Official withdraws ‘Wedge Live’ claim

A Minneapolis official withdrew her claim to the name of a popular blog earlier this month, after backlash on social media.

Carol Becker had filed to claim the name “Wedge Live” with the Minnesota Secretary of State and the U.S. Patent and Trademark Office in late July. But the elected member of Minneapolis’ Board of Estimate and Taxation filed to withdraw the claim after social media posts and a story by journalist Tony Webster.

Becker said she thinks the name “Wedge Live” is something off of which she could make money. She said she wants to start a podcast using the name and claimed that the name is “legally available.”

“One of the things in trying to start something like a podcast is you’ve got to have a good name,” Becker said. “… Just because someone else thought of it doesn’t mean you can’t have multiple groups using those words.”

But a University of Minnesota law professor refuted Becker’s claim that the name is “legally available.” William McGeveran, who teaches trademark law at the U, said the actual use of the name is what creates trademark rights and not filing registration.

Running against Becker

Lowry Hill East resident John Edwards created and runs the “Wedge LIVE!” blog and uses it to write about housing proposals, local politics and other local government issues. Edwards also runs a Twitter account using the same name and creates YouTube videos about local issues.

Becker drew Edwards’ ire last August, when she sued then-Mayor Betsy Hodges to force her to produce a full budget, instead of the outline of the plan. He decided to run a “half-serious, half-joke” write-in campaign for the Board of Estimate and Taxation this past November.

“It seemed like a shame that no one had filed to run against this person who was making these outlandish claims,” Edwards said, noting Becker’s online comments questioning the funding of groups such as Black Lives Matter and the Minneapolis Bicycle Coalition (now Our Streets Minnesota).

“It seemed like Carol wasn’t getting the (same) level of scrutiny, and that’s somewhat understandable, because you don’t hear about the Board of Estimate and Taxation,” Edwards added.

Becker cruised to victory in the election, winning 48,163 votes compared to Edwards’ 1,539, but the two crossed paths again this spring and summer, after Minneapolis released its draft comprehensive plan, Minneapolis 2040. Becker was opposed to some of the plan’s housing and transportation policies and helped found the group Minneapolis for Everyone to oppose it. Edwards was a proponent of the plan’s housing and transportation proposals and advocated for it in posts on multiple websites.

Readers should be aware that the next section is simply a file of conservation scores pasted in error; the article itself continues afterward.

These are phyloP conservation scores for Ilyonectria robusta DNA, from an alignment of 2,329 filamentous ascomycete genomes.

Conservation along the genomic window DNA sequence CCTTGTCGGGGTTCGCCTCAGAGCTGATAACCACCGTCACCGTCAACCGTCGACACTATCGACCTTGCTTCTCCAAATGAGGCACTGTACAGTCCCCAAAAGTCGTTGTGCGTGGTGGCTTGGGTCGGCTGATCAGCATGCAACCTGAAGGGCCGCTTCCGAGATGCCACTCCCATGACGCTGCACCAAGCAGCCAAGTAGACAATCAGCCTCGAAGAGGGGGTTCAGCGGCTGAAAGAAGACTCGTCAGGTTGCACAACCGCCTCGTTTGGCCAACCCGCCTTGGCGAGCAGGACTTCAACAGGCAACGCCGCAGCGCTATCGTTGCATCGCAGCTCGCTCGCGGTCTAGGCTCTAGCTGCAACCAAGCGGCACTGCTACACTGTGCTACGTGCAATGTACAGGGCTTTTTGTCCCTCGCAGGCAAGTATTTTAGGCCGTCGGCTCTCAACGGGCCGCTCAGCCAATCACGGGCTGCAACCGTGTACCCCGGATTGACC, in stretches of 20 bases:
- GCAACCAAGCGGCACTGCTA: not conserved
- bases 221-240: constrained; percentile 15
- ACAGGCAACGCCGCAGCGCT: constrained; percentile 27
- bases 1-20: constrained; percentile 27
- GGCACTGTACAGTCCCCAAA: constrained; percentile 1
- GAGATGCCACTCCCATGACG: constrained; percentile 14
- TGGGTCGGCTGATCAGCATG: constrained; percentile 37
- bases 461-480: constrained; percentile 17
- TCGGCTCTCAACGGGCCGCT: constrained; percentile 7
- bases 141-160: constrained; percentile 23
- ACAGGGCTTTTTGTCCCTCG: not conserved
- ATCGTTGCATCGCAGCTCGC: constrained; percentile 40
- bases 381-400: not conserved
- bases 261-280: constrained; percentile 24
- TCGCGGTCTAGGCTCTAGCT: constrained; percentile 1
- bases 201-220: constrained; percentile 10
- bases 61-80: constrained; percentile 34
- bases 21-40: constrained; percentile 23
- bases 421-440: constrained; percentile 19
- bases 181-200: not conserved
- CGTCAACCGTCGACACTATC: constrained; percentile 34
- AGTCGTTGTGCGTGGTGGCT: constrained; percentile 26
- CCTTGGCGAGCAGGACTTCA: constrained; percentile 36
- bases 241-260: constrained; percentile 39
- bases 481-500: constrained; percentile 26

On July 10, Edwards published a post entitled “Beyond Apocalyptic Yard Signs” that noted the housing shortage in the Twin Cities and argued for more housing density in all areas of Minneapolis. Becker responded online three days later with a piece on E-democracy.org, arguing for the importance of parking and questioning Edwards’ claim that increased density will help right historical wrongs, such as housing discrimination. She argued for concentrating new housing in existing walkable environments and high-frequency transit nodes and for preserving single-family homes.

‘Not out to get’ Edwards

The public-comment period for Minneapolis 2040 ended July 22, and Becker filed three applications for “Wedge Live” in the following two days. A Twitter user brought the filings to Edwards’ attention on Aug. 10, and Webster, the independent journalist, published a story on them the next day.

Becker confirmed to Webster that she had filed the claims and said she intended to start a podcast to discuss “wedge issues.” But she subsequently withdrew her applications, a move she said gives Edwards time to “file for those assets.”

“I’m not out to get Mr. Edwards,” she told the Southwest Journal. “I’m trying to do the decent thing and (let him) do what he needs to do to become legal.”

Edwards said he was confused at first when he saw Becker’s claim and then became worried. He said his lawyer told him not to worry about the trademark filing and said they’re considering filing both an ethics complaint and taking the matter to court.

Edwards added that he thinks Becker made the filings out of revenge. He said he doesn’t think Becker is fit to be in office, noting her vow to come back in six months and re-file the applications.

“It’s crazy to me that an elected official would think it’s okay to try and silence her critic by stealing the name of his platform from out from under him,” he said.

Becker denies the claim of revenge and maintains her innocence. She wrote a post on E-democracy.org on Aug. 14 saying that “the real story” is why the name Wedge Live was available in the first place and why Edwards hadn’t filed to become a business, nonprofit or a lobbyist.

Becker claimed that Edwards meets the definition of a lobbyist and said she “stepped aside so Mr. Edwards can come clean.” She also charged that Edwards is working “full time” on the blog and questioned how he can make ends meet without significant compensation for the work.

Edwards said he does make some money off of his site via donations from about 150 contributors, most of which are $5 or less. He told Webster that he pays taxes on the donations and on Wedge LIVE!-themed merchandise that he sells on another website.

Hamline University Professor David Schultz said that mere criticism or commentary is not lobbying, even if the writer is paid to do so. He said someone would need to take direct action to influence legislation or government action and receive compensation specifically for the action in order to be considered a lobbyist.

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